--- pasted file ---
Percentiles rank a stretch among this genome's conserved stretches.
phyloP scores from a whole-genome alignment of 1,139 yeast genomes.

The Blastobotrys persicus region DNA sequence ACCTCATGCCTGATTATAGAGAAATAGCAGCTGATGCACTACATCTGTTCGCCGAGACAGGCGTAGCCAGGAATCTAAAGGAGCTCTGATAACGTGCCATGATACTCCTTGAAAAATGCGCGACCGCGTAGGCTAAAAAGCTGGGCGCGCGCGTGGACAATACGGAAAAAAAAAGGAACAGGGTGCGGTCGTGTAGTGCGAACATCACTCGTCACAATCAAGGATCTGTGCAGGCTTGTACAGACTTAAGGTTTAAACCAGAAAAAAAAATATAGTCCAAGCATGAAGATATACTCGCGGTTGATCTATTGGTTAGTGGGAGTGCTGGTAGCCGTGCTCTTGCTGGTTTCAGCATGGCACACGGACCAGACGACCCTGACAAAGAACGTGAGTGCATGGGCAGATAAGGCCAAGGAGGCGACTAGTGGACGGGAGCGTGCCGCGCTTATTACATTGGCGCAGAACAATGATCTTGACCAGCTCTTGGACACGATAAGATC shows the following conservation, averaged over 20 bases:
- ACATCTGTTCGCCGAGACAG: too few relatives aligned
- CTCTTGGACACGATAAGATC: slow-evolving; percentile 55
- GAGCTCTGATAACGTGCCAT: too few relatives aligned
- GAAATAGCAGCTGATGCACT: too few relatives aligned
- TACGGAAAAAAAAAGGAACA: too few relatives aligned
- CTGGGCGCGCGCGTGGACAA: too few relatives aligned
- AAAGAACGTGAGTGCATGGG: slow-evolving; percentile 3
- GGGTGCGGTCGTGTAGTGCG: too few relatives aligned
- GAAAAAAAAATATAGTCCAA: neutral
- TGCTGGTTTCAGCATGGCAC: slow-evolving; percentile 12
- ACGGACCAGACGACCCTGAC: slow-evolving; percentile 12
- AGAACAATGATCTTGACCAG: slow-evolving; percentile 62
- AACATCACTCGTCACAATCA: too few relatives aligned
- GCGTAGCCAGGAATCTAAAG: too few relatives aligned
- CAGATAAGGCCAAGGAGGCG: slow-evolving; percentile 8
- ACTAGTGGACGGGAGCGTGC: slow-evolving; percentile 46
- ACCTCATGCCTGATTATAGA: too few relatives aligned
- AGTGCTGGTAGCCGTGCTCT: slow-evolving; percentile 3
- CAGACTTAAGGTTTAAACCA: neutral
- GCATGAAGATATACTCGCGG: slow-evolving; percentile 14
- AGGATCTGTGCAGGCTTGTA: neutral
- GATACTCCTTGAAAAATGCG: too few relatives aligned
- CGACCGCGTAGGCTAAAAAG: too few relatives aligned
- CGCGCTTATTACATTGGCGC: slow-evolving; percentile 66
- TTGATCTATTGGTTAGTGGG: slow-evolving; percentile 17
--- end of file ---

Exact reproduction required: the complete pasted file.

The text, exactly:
Percentiles rank a stretch among this genome's conserved stretches.
phyloP scores from a whole-genome alignment of 1,139 yeast genomes.

The Blastobotrys persicus region DNA sequence ACCTCATGCCTGATTATAGAGAAATAGCAGCTGATGCACTACATCTGTTCGCCGAGACAGGCGTAGCCAGGAATCTAAAGGAGCTCTGATAACGTGCCATGATACTCCTTGAAAAATGCGCGACCGCGTAGGCTAAAAAGCTGGGCGCGCGCGTGGACAATACGGAAAAAAAAAGGAACAGGGTGCGGTCGTGTAGTGCGAACATCACTCGTCACAATCAAGGATCTGTGCAGGCTTGTACAGACTTAAGGTTTAAACCAGAAAAAAAAATATAGTCCAAGCATGAAGATATACTCGCGGTTGATCTATTGGTTAGTGGGAGTGCTGGTAGCCGTGCTCTTGCTGGTTTCAGCATGGCACACGGACCAGACGACCCTGACAAAGAACGTGAGTGCATGGGCAGATAAGGCCAAGGAGGCGACTAGTGGACGGGAGCGTGCCGCGCTTATTACATTGGCGCAGAACAATGATCTTGACCAGCTCTTGGACACGATAAGATC shows the following conservation, averaged over 20 bases:
- ACATCTGTTCGCCGAGACAG: too few relatives aligned
- CTCTTGGACACGATAAGATC: slow-evolving; percentile 55
- GAGCTCTGATAACGTGCCAT: too few relatives aligned
- GAAATAGCAGCTGATGCACT: too few relatives aligned
- TACGGAAAAAAAAAGGAACA: too few relatives aligned
- CTGGGCGCGCGCGTGGACAA: too few relatives aligned
- AAAGAACGTGAGTGCATGGG: slow-evolving; percentile 3
- GGGTGCGGTCGTGTAGTGCG: too few relatives aligned
- GAAAAAAAAATATAGTCCAA: neutral
- TGCTGGTTTCAGCATGGCAC: slow-evolving; percentile 12
- ACGGACCAGACGACCCTGAC: slow-evolving; percentile 12
- AGAACAATGATCTTGACCAG: slow-evolving; percentile 62
- AACATCACTCGTCACAATCA: too few relatives aligned
- GCGTAGCCAGGAATCTAAAG: too few relatives aligned
- CAGATAAGGCCAAGGAGGCG: slow-evolving; percentile 8
- ACTAGTGGACGGGAGCGTGC: slow-evolving; percentile 46
- ACCTCATGCCTGATTATAGA: too few relatives aligned
- AGTGCTGGTAGCCGTGCTCT: slow-evolving; percentile 3
- CAGACTTAAGGTTTAAACCA: neutral
- GCATGAAGATATACTCGCGG: slow-evolving; percentile 14
- AGGATCTGTGCAGGCTTGTA: neutral
- GATACTCCTTGAAAAATGCG: too few relatives aligned
- CGACCGCGTAGGCTAAAAAG: too few relatives aligned
- CGCGCTTATTACATTGGCGC: slow-evolving; percentile 66
- TTGATCTATTGGTTAGTGGG: slow-evolving; percentile 17